Unfortunately, current day estate agency does not assess house prices in the way described just now. Instead they peg asking prices at the level they might simply guess they could sell a house for but also they may well often include what their client (the seller) might hope to achieve when determining an asking price!

Worse, they base their asking prices on what other asking prices are, including what the other recent sales will have achieved, albeit these would have used skewed marketing comparisons themselves for the reasons just set out.

To justify what is being explained here, a year ago for example a typical estate agent had 37 properties available and 379 applicants on their register (according to statistics published by the NAEA). Today, after a spirited first half of the year and after COVID has started to reduce, a typical estate agent apparently has just 23 live listings and over 400 applicants on their register.

If knowledge such as this were to be broadcast, it would skew prices-levels downwards whilst the market is flush with houses for sale and it would skew prices-levels upwards when there were not enough houses coming onto the market – as now.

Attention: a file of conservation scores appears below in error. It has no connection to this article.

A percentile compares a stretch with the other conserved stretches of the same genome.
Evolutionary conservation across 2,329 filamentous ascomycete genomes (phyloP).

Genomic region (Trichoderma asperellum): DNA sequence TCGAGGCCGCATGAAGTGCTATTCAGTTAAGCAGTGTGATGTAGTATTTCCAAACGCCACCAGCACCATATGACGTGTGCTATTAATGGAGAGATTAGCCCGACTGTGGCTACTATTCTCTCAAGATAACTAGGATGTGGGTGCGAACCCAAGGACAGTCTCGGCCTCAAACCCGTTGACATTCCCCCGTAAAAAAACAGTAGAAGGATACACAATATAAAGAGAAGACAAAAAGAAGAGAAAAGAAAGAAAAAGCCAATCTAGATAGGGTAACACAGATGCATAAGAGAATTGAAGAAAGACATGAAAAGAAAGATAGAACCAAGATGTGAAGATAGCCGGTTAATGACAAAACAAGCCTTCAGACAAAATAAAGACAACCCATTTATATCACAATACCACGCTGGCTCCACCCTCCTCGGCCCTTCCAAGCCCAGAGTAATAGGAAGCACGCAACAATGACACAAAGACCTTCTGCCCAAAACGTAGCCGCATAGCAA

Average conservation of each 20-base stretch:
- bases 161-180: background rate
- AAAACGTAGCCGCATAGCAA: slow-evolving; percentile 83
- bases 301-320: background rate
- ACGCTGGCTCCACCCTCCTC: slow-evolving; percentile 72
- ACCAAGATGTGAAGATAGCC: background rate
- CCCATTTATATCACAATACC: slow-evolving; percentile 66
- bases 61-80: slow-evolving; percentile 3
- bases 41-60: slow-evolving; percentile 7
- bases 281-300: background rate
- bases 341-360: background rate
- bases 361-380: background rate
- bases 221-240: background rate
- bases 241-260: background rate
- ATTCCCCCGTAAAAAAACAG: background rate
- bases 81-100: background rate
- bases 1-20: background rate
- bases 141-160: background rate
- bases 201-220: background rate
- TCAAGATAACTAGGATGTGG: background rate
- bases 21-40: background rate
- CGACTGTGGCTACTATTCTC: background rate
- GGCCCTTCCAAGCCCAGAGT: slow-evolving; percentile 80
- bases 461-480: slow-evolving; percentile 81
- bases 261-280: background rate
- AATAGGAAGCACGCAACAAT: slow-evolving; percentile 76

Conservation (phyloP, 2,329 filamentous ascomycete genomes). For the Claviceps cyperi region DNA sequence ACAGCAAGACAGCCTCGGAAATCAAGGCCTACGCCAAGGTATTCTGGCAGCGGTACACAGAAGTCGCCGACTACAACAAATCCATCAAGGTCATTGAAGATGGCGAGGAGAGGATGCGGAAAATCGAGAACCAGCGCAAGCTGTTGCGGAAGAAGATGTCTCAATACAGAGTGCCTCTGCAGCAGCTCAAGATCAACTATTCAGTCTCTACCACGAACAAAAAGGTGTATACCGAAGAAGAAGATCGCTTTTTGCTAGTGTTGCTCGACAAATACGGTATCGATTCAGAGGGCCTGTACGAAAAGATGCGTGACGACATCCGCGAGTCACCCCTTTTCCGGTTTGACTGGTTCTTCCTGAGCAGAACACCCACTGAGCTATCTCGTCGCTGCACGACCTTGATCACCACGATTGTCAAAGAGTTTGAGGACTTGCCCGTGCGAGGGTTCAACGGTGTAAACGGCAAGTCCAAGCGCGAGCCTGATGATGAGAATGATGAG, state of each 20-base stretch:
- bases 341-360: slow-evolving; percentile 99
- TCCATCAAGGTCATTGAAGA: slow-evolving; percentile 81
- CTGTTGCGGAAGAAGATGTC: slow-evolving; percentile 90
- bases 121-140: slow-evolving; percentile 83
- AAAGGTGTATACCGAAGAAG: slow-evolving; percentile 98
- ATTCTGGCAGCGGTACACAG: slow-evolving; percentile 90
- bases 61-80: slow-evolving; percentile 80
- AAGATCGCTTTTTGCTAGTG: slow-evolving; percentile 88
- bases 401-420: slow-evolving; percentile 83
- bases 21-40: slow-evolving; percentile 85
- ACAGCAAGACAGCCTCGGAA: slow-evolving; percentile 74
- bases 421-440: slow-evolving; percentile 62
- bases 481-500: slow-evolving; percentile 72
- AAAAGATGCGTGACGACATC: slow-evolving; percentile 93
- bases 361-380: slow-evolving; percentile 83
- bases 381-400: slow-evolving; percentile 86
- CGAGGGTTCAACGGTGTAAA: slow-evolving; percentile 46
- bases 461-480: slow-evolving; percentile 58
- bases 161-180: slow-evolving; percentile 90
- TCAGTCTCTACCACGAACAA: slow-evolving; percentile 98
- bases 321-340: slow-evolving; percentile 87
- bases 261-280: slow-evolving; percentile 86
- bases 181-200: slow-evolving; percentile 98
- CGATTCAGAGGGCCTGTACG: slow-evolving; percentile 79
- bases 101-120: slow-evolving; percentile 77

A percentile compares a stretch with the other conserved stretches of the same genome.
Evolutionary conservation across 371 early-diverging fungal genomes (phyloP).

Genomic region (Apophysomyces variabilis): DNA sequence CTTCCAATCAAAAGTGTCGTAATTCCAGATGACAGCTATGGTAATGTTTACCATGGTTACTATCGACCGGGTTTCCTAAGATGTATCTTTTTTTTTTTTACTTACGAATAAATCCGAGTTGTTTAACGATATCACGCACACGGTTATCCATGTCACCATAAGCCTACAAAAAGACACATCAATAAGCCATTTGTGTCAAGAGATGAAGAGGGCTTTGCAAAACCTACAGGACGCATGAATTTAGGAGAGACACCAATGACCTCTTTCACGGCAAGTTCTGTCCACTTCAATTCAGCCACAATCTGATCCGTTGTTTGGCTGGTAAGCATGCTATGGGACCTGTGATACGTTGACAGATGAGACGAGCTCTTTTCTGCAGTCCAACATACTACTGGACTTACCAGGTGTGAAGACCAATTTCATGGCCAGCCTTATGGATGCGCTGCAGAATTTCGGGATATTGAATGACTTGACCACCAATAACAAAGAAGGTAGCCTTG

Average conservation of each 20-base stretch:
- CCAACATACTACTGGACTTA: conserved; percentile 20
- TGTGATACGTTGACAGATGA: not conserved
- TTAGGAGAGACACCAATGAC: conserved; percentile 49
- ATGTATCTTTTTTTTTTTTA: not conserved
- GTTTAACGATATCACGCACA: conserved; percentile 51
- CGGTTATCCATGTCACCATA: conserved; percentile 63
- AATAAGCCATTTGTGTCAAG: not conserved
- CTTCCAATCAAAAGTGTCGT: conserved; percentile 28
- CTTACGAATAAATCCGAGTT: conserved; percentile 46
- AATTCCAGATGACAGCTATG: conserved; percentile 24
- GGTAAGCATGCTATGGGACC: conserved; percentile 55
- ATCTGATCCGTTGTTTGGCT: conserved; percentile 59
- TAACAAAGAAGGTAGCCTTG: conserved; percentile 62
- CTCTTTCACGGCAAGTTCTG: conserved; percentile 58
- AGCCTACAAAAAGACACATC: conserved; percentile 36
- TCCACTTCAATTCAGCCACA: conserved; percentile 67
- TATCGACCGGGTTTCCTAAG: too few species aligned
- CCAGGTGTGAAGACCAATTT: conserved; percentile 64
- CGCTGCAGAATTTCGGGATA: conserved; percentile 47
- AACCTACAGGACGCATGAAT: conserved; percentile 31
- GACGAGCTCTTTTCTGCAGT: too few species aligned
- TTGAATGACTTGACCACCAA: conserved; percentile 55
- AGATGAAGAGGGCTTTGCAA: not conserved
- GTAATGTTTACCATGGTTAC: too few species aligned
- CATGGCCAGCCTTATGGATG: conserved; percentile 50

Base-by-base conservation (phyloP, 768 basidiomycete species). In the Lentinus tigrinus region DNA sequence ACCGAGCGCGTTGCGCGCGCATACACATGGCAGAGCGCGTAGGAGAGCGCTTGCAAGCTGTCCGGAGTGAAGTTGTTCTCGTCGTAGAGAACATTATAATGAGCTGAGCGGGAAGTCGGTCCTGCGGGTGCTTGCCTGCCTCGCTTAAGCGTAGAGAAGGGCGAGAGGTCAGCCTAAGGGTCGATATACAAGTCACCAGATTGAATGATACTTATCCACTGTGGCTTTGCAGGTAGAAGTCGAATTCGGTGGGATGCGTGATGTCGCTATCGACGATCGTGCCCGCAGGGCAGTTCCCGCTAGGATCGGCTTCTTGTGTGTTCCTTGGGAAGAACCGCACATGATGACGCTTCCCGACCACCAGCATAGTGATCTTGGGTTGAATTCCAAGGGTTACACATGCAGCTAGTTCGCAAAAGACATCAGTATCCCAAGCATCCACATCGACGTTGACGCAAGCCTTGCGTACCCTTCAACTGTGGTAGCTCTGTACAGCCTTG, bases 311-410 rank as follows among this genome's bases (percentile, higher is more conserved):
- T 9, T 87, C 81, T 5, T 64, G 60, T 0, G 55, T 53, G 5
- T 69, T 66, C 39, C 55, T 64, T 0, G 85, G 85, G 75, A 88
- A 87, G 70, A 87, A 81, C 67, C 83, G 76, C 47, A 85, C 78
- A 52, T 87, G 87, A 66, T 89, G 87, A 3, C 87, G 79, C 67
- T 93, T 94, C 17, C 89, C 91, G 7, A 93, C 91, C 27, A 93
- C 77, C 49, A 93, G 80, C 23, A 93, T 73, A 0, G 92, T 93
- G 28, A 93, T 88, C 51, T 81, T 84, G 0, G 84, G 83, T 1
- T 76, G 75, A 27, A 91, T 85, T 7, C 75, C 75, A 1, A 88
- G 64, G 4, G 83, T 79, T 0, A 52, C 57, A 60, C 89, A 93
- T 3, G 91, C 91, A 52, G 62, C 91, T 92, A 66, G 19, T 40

In the former case, sadly there is inherent pressure within estate agency to want to hide the true facts of an excess of properties being listed for sale compared with buyers so as not to spook the market and to keep things going as smoothly as possible, rather than face the reality of a downwards-changing market, with prices dipping.

In the latter case however, with too few properties on their books and too many buyers wanting them, broadcasting the lack of supply actually helps agents to justify trying for rising prices even against general economic trends! This has been what’s going on recently of course.

Selling agents may try to argue that it is the desperation of buyers which is forcing the prices up but that does not explain why the housing markets are operating at such low efficiency in terms of completed sales. This shows serious imperfections, resulting in their lack of stability which means these markets are in need of a completely new approach to buying and selling houses.

In my analysis and resultant diagnosis following understanding the true causes of these problems, two specific ways to deal with them emerge.

A: Firstly there should be restrictions on the right to occupy a proportion of houses in each locality as being permanent “Primary Residence” restricted. This would mean these houses would be for use only by local people, such as key workers for example.